American websites would lose $33 Billion over 5 years if Congress mandated EU-style Opt-In consent for interest-based advertising.

An MIT/Univ. of Toronto Study looked at what happened when European countries required opt-in to restrict interest tracking for online advertising. Catherine Tucker and Avi Goldfarb reached this conclusion:

“Our analysis suggests that after the Privacy Directive was passed, advertising effectiveness decreased on average by around 65 percent in Europe relative to the rest of the world”

The MIT-Toronto Study compared the purchase intentions of 3.3 million individuals across 5 EU and 5 non-EU countries over the 8 years after European nations began implementing opt-in requirements to follow the EU Privacy Directive.  The comprehensive study reduced extraneous factors revealing the advertising effects of the EU opt-in Privacy Directive.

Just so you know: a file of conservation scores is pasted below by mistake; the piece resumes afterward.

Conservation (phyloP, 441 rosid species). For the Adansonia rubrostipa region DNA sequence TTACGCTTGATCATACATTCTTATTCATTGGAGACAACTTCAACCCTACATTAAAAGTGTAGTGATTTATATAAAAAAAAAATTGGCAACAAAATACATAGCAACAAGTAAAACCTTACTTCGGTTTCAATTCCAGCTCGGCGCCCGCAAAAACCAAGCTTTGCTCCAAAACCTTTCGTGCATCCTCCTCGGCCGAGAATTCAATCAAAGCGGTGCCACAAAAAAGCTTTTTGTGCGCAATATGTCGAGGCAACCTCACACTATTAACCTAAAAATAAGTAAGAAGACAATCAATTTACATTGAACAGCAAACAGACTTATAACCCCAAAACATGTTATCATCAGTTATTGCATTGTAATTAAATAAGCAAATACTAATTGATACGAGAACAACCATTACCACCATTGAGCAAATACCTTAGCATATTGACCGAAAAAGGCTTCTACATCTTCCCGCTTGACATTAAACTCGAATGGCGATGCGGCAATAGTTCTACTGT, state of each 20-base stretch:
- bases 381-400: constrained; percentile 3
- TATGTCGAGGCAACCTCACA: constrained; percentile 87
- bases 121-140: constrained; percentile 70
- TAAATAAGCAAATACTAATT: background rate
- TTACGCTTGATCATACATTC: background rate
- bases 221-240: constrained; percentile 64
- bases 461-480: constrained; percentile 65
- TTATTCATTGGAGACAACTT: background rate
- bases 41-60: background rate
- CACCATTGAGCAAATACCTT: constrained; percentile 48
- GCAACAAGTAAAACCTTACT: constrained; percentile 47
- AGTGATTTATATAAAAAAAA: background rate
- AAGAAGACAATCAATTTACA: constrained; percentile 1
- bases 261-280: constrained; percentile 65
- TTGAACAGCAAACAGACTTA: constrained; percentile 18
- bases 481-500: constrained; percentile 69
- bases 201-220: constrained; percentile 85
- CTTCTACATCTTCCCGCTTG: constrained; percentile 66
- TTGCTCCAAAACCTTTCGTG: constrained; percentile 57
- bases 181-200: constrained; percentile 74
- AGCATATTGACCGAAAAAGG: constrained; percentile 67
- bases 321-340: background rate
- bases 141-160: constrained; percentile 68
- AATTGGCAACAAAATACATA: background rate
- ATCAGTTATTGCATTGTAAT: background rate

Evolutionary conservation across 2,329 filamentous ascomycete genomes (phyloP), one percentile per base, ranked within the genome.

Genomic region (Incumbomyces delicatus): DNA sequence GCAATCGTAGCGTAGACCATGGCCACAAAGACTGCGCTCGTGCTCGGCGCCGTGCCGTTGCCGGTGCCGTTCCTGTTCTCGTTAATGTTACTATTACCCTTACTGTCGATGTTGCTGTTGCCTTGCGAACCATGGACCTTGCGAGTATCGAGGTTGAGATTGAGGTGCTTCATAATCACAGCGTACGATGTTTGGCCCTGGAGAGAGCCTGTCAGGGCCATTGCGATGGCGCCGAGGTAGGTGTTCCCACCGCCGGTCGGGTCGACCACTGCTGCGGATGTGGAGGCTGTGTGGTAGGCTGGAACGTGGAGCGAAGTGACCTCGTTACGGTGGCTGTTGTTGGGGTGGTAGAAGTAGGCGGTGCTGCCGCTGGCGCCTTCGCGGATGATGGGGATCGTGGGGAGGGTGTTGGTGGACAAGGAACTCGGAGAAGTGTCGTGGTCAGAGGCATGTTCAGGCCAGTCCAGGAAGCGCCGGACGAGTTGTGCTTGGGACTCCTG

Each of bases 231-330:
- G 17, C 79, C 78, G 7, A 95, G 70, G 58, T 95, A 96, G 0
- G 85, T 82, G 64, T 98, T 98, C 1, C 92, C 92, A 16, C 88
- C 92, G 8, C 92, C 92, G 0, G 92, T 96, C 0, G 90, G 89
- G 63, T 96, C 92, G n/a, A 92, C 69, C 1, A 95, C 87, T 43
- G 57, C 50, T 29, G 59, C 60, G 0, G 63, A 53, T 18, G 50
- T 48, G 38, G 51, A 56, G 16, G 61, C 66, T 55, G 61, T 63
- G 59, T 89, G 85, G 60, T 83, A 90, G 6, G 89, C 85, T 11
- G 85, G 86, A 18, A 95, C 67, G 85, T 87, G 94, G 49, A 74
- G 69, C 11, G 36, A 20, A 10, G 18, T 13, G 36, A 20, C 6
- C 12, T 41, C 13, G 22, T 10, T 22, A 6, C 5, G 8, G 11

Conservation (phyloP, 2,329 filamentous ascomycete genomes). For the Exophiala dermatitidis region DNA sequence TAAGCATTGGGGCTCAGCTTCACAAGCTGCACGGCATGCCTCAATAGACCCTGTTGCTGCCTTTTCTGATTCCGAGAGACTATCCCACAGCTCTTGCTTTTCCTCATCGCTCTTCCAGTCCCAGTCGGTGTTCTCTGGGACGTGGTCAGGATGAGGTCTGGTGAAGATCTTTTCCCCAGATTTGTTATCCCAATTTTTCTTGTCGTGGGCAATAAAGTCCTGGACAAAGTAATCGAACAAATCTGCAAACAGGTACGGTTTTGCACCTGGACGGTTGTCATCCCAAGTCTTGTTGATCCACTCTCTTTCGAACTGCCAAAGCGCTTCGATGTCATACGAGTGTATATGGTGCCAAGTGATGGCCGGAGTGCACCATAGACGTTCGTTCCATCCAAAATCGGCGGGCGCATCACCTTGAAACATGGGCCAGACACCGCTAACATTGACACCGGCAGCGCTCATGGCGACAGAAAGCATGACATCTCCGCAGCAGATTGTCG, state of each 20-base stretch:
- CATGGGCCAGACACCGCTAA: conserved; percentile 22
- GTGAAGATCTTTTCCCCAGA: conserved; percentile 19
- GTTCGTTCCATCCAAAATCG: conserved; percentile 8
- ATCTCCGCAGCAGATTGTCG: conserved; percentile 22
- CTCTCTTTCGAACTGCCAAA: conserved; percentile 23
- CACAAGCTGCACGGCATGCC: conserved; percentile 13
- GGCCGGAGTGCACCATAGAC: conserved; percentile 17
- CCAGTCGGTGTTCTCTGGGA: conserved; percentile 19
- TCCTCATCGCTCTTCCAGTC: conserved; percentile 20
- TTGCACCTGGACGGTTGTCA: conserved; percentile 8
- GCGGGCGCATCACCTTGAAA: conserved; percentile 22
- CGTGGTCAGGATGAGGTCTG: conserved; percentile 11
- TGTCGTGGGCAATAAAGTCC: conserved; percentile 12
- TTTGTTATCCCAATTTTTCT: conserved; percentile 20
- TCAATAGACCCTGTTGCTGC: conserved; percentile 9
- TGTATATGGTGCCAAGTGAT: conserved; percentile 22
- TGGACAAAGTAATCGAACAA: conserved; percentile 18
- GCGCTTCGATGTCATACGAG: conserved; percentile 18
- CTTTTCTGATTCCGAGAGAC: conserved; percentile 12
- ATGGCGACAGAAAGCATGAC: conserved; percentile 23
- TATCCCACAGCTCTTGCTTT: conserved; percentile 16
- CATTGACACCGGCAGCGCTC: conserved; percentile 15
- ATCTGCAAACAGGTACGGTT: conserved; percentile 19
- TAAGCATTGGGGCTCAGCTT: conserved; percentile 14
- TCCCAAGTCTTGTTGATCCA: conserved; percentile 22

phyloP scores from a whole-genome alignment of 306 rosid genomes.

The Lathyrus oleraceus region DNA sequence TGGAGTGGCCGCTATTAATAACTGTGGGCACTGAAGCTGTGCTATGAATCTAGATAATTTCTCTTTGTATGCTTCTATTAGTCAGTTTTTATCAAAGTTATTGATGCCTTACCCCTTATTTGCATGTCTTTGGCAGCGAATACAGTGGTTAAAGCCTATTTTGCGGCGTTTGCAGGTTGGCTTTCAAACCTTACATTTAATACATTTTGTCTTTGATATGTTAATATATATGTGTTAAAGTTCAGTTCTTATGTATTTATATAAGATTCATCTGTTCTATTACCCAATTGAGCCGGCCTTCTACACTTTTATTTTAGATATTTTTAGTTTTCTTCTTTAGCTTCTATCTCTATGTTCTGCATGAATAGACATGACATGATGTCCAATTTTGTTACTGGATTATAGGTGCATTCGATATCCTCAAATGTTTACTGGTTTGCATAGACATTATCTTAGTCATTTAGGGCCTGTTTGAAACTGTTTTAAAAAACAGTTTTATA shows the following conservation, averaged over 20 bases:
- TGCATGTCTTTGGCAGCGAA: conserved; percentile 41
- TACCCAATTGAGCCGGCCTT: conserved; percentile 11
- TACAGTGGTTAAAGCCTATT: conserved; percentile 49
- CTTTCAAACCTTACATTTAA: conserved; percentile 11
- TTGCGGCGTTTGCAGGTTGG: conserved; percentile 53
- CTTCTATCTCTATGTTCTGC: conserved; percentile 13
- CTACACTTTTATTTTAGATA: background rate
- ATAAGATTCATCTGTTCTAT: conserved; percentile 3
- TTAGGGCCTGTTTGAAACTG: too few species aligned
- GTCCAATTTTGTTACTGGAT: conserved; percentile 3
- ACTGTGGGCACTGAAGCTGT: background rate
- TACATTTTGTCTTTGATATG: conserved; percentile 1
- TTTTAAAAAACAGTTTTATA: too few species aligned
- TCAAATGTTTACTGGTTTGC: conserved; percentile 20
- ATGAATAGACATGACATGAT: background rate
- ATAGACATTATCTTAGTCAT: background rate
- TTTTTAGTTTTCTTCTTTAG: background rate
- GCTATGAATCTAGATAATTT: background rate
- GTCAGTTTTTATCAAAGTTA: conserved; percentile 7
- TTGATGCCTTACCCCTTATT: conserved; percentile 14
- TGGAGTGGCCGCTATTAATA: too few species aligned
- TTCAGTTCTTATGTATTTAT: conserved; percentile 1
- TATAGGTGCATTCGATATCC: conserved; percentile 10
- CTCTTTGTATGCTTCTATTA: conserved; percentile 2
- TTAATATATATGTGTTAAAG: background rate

Building off the work in the MIT-Toronto study, we forecast the effect such an EU-style opt-in legislation on American websites.  Our forecast identified an $33 billion loss to American websites over five years.

This Graph shows the revenue losses would have serious consequences for websites and consumers, too:

  •  Websites will show more ads to make up some of the revenue loss.
  • Websites will have less to spend on content, services, and innovation.
  • Some websites will erect pay walls for content that users get for free today.

Graph of Opt-In mandate for interest-based advertising

Our numbers are based upon taking a forecast of US online interest-based ad revenue, then reducing that by the decline in advertising effectiveness experienced in the EU.


1.  The loss of advertising revenue found in the EU after Opt-In was mandated there, by Goldfarb & Tucker, Privacy Regulation and Online Advertising, Univ. Toronto & MIT (Aug. 5, 2010)

2.  Interest-based ad revenue starts at 80% of 2010 total online ad revenue,  IAB, $6.4 Billion in Q3 2010 Sets New Record for Internet Advertising Revenues (Dec. 2010)

3.  Growth rates were based on research by d Nicole Perrin, 11 Trends for 2011, eMarketer (Dec. 2010)